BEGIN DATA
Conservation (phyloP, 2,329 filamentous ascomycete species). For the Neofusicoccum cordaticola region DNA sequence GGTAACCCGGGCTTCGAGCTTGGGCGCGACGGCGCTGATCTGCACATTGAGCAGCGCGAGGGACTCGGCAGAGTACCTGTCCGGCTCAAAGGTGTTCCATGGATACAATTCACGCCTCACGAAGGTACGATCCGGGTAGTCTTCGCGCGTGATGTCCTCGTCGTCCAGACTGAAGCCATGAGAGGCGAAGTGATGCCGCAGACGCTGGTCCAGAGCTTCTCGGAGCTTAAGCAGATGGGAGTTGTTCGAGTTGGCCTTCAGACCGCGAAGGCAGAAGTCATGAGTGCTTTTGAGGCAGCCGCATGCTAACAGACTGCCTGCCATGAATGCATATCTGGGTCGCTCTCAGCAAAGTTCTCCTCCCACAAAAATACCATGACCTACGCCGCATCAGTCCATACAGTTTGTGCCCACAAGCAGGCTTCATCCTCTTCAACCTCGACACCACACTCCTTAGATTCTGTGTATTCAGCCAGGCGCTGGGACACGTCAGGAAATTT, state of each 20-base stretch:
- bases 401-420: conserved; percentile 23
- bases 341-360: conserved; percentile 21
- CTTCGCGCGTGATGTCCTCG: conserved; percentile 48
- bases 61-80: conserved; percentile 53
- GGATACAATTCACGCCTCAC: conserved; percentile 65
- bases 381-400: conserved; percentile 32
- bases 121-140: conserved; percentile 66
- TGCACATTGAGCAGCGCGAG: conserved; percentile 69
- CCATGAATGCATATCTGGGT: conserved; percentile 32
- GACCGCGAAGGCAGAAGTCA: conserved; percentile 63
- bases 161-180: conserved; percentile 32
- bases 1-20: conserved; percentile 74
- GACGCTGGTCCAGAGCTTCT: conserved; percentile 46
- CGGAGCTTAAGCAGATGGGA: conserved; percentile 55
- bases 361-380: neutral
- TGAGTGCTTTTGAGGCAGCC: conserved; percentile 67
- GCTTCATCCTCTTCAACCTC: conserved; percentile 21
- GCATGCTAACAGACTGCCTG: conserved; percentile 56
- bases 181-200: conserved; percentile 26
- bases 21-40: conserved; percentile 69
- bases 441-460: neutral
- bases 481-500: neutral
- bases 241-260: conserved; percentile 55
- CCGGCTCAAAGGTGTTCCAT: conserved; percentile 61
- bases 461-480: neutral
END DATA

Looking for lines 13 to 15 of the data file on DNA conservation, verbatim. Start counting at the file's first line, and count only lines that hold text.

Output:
- bases 1-20: conserved; percentile 74
- GACGCTGGTCCAGAGCTTCT: conserved; percentile 46
- CGGAGCTTAAGCAGATGGGA: conserved; percentile 55